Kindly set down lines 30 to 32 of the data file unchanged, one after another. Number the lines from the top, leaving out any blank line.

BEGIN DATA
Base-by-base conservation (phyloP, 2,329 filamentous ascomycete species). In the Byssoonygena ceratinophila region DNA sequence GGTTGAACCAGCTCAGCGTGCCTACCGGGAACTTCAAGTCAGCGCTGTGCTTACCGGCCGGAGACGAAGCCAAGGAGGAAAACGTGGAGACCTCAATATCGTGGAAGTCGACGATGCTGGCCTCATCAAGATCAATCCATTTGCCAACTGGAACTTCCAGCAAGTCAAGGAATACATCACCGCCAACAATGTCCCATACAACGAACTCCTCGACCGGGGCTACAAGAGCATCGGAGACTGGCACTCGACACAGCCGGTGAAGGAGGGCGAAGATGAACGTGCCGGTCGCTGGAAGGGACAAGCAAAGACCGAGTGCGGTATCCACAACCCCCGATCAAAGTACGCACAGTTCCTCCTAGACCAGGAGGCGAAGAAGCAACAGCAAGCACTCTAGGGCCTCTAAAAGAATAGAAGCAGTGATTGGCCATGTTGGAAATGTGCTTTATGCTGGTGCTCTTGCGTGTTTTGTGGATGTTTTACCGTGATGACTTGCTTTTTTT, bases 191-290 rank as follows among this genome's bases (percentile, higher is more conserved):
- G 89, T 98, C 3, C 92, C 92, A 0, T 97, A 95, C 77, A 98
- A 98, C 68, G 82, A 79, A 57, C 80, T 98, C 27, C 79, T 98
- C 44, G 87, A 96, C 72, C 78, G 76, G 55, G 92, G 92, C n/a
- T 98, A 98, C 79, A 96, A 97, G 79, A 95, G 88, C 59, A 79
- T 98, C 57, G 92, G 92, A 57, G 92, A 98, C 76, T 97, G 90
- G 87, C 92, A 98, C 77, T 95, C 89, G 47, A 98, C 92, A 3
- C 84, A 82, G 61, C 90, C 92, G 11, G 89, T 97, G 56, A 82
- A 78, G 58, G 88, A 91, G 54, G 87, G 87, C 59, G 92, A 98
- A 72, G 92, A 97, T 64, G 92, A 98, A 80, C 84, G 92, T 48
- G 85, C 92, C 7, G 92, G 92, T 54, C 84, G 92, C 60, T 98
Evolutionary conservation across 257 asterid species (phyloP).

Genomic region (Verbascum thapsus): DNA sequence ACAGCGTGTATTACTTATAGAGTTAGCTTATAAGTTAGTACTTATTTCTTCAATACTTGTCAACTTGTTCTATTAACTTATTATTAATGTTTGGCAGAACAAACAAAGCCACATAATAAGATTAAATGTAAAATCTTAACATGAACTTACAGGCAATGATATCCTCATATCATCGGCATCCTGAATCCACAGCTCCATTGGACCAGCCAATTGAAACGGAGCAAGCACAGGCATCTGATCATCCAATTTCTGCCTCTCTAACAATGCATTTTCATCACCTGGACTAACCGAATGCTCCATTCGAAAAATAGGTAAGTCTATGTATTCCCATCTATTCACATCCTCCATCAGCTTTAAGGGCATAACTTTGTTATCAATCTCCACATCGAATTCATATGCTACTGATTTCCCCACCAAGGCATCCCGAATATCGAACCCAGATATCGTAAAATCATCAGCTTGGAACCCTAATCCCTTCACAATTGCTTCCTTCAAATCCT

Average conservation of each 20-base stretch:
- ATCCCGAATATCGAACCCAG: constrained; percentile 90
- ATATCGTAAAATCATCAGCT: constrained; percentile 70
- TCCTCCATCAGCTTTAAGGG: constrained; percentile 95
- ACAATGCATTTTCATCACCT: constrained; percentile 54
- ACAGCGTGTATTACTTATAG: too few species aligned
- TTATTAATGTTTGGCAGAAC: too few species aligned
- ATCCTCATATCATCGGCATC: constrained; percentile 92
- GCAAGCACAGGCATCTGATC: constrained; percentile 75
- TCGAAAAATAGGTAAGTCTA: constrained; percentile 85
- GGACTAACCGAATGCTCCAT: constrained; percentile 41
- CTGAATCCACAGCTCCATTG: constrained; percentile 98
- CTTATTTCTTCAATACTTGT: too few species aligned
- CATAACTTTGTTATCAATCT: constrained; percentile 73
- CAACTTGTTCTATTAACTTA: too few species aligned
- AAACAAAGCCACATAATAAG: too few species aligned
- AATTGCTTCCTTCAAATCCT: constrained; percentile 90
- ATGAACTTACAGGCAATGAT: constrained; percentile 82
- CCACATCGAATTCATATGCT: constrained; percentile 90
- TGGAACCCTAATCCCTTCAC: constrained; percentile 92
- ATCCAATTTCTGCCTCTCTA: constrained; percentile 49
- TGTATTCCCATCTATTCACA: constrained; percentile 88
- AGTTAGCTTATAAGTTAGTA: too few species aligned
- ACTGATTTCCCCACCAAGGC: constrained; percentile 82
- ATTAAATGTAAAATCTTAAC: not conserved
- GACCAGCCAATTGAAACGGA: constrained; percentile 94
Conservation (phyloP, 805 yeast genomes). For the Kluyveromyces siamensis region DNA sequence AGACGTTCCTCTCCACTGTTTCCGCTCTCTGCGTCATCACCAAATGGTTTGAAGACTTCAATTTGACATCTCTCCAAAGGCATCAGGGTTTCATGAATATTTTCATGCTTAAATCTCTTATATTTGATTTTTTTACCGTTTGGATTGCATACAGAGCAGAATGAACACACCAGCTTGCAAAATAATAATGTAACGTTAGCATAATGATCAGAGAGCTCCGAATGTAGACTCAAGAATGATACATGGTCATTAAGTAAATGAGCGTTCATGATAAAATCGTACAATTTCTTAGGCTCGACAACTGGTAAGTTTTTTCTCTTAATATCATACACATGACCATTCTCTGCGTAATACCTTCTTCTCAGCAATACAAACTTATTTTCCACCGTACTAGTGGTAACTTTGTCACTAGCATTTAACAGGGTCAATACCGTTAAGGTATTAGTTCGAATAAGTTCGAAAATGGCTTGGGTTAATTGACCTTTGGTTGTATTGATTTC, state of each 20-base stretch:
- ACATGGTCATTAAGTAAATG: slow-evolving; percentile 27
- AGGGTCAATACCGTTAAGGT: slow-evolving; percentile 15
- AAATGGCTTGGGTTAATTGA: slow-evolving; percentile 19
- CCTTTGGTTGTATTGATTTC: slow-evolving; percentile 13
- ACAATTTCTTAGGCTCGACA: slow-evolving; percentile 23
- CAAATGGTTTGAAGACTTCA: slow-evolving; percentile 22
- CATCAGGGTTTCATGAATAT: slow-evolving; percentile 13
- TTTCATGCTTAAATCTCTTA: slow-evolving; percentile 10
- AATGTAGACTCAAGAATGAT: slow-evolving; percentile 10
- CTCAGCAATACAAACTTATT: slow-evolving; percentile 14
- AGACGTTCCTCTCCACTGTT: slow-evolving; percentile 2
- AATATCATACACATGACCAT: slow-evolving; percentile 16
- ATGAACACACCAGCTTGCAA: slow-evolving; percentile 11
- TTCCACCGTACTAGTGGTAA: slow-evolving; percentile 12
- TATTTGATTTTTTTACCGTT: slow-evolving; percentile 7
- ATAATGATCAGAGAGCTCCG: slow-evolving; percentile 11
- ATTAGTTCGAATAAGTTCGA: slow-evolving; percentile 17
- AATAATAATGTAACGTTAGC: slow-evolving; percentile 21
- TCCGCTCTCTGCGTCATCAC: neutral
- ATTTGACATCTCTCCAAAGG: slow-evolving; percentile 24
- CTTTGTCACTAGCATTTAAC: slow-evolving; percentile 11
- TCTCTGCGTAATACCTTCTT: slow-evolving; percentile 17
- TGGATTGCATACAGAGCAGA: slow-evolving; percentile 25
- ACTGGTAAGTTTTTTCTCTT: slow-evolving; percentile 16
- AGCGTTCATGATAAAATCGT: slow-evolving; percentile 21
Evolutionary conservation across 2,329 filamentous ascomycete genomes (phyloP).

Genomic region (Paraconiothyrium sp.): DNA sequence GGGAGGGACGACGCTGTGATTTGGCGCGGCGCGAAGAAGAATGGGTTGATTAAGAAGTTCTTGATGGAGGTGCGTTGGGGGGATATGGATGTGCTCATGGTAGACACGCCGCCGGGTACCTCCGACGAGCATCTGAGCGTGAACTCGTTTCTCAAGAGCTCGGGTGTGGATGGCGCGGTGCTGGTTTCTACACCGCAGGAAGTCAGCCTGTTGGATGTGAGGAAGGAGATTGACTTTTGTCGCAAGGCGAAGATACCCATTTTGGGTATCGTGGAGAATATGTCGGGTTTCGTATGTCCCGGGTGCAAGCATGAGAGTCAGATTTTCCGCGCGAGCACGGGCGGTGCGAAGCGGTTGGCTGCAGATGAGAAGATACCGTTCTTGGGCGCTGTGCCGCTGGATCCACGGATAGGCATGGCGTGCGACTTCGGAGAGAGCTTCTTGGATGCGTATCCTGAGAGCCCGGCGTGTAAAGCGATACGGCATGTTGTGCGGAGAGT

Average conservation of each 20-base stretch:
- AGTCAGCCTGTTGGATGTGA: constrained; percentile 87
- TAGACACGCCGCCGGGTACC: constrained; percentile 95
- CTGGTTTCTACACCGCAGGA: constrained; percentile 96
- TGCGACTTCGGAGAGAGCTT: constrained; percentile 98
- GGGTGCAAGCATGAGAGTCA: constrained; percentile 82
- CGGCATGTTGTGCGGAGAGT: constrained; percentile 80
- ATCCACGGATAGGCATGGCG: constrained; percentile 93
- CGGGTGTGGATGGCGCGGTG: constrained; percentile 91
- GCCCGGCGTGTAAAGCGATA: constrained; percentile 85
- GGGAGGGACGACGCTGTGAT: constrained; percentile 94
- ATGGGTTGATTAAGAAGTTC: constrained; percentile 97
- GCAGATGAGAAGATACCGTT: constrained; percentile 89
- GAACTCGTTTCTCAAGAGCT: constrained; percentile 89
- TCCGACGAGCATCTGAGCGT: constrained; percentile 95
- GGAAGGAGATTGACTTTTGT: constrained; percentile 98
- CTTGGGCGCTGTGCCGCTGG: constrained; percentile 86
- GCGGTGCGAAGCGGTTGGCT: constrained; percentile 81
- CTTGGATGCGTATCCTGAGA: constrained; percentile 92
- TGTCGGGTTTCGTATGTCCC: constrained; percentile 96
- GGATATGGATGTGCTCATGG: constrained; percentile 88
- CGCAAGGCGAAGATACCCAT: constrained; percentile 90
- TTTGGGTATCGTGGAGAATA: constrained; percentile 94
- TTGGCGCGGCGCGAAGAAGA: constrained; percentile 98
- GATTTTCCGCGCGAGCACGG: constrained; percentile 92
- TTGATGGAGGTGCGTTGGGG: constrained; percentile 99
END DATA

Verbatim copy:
- AATTGCTTCCTTCAAATCCT: constrained; percentile 90
- ATGAACTTACAGGCAATGAT: constrained; percentile 82
- CCACATCGAATTCATATGCT: constrained; percentile 90